Success as an entrepreneur requires an extremely rare blend of enormous self-confidence and an abiding willingness to be shown wrong and to self-correct.
The of success as an entrepreneur occur at the intersection of objective real world challenges and the subjective traits of the entrepreneur and CEO.
The objective risks relate to the business case of the company and include such things as technology risk, market risk, and competition. These are all subject to discovery in a thorough diligence process. Both these systemic and idiosyncratic risks of a start up are typically well identified –though perhaps poorly navigated –by early stage investors. Less discussed however, and what I want to concentrate on here, are the subjective risks, those peculiar to the entrepreneur himself.
Most experienced venture investors will agree it is a far, far better thing to invest in a second rate company with a first string CEO than to fund an A rated company with a B player CEO. This statement, which is practically a truism in the venture world, radically contradicts the idea that sufficient diligence of a company’s various objective risks suffices in early stage investing. There must additionally be an understanding of the strengths and weaknesses of the CEO and these have nothing to do with resume items.
The question clarifies as: What makes for a successful entrepreneur ? In my view, for what it’s worth, the answer lies in the mindset of the leader. The successful entrepreneur has a number of characteristics rare in and of themselves and extra-ordinarily uncommon in conjunction. These traits include i) vision, ii) confidence, iii) work ethic, iv) self-reflection, and v) a willingness to change course.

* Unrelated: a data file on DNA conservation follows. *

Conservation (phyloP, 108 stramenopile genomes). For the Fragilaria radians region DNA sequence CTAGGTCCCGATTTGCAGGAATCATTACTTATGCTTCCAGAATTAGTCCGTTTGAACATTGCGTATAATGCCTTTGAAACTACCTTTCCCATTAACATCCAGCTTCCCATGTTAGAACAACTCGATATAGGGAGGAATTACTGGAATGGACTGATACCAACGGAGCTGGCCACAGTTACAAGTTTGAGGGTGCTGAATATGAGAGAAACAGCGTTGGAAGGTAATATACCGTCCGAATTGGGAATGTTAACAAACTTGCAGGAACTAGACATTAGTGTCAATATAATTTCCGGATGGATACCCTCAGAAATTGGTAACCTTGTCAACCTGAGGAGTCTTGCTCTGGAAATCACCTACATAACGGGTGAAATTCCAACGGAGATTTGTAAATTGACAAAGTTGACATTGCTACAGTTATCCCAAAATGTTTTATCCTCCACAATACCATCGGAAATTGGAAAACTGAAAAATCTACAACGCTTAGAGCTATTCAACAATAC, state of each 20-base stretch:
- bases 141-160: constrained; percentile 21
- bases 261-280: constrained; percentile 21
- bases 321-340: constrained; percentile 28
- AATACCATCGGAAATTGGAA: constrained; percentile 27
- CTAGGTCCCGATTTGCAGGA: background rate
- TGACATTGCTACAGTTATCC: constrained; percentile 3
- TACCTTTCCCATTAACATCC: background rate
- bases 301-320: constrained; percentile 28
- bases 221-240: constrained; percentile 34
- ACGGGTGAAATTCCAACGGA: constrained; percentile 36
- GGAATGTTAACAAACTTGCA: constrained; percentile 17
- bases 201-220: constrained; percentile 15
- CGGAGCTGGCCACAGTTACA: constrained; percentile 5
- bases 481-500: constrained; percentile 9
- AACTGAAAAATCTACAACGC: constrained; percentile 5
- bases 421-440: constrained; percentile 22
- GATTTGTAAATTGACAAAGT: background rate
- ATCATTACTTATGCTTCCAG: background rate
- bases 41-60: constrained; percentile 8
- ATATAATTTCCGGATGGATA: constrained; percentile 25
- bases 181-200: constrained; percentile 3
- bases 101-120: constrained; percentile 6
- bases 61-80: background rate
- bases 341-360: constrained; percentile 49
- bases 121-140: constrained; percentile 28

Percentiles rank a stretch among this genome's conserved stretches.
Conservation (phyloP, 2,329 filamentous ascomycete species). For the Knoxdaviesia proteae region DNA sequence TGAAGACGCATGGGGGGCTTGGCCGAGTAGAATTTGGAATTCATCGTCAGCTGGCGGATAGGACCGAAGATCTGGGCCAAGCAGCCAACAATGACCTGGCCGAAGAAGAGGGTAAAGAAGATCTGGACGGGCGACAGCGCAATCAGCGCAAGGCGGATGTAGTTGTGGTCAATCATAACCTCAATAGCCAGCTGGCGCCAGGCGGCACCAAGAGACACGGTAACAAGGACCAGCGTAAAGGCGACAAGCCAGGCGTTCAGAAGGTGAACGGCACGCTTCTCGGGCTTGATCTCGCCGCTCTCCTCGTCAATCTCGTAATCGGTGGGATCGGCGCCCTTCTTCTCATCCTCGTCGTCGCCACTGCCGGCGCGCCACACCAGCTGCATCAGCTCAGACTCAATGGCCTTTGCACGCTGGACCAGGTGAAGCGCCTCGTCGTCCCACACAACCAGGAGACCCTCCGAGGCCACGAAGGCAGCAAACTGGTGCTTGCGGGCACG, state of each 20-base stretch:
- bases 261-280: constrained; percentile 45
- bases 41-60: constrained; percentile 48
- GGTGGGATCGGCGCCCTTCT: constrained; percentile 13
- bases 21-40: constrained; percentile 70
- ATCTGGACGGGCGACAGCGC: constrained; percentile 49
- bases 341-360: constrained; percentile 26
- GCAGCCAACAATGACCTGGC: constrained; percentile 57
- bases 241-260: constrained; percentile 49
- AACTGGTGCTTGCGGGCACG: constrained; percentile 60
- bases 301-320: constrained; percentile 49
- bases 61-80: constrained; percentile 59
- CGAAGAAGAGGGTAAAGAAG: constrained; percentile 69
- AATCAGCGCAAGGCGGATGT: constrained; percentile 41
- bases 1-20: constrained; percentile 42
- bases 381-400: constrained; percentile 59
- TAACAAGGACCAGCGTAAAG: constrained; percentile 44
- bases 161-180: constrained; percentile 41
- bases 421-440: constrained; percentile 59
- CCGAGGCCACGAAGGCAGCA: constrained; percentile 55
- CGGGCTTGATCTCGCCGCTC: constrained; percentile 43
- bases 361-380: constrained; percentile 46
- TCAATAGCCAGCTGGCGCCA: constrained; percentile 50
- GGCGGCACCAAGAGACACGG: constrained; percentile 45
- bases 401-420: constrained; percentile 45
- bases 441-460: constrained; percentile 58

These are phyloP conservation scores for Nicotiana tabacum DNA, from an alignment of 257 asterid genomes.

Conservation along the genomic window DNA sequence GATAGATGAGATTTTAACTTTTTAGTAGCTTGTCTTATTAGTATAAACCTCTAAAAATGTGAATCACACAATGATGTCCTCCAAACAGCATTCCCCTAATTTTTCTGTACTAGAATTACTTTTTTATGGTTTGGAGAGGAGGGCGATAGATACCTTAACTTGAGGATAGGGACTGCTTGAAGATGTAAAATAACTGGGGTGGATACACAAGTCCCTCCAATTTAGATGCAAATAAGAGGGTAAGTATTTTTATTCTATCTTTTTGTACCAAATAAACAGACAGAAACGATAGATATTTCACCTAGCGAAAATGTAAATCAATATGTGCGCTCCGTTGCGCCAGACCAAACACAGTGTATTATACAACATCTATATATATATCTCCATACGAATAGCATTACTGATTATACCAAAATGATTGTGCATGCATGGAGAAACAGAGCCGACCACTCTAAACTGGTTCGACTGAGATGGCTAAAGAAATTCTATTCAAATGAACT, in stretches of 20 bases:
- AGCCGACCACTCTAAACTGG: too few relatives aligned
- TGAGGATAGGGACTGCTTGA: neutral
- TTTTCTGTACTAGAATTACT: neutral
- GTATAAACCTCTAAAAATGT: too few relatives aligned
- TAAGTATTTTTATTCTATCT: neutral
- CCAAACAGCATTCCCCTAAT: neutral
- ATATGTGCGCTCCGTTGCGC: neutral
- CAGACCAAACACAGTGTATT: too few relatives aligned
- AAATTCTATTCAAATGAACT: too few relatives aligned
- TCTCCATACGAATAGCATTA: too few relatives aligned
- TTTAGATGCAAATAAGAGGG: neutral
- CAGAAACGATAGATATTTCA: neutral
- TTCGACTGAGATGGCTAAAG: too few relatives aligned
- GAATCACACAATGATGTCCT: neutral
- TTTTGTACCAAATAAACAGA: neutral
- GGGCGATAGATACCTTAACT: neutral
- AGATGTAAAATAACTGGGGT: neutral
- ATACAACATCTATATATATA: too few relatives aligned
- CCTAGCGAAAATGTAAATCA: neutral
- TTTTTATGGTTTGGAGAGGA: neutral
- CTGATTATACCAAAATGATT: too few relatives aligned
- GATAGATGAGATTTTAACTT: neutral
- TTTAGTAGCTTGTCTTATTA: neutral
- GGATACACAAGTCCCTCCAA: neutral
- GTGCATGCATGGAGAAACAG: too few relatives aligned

The entrepreneur sees opportunities not seen by others. So by definition, that makes the entrepreneur rare.
Confidence: The entrepreneur next needs the self-confidence to believe both that he or she can develop a solution to the opportunity they uniquely recognize, and to bring this solution to market when often even the customer does not yet acknowledge the need for this. Steve Jobs made us dependent on things that did not exist until he invented them.
Work Ethic: Lots of people work very hard, yours truly excepted. But what distinguishes the entrepreneur’s work ethic is the willingness to work extremely hard now for rewards which are years away, with very low visibility into the shorter term milestones which will make for success.
Self-reflection: The nature of innovation requires an obsessive focus on the problem to be solved, and the development of the solution. That is outward looking. But a great entrepreneur is also deeply reflective, looking inward to understand his or her drive, values, strengths and weaknesses. Self- reflection is very rare in our age, and extremely rare in combination with these other traits.
Willingness to Change Course: It is well-known that very successful start-ups have to “pivot” in response to market conditions. What this requires from the entrepreneur is a willingness to be wrong, to self-correct in order to change course. And that willingness itself requires an immunity to “confirmation bias”.
Confirmation bias is a behavioral tendency to filter information based on what’s favorable to our existing beliefs. With all the information that bombards us, the mind uses filters to determine which data are relevant and to assign relative weights to these data. One of the biggest screens excludes data that contradicts our deeply held convictions. But deeply held convictions are a basic requirement of the entrepreneur, supporting the confidence and sustaining the work ethic mentioned above. That willingness to change a core conviction while retaining high self-confidence and avoiding dejection or a desire to give up is an extra- ordinarily rare trait and explains why very successful entrepreneurs are so few.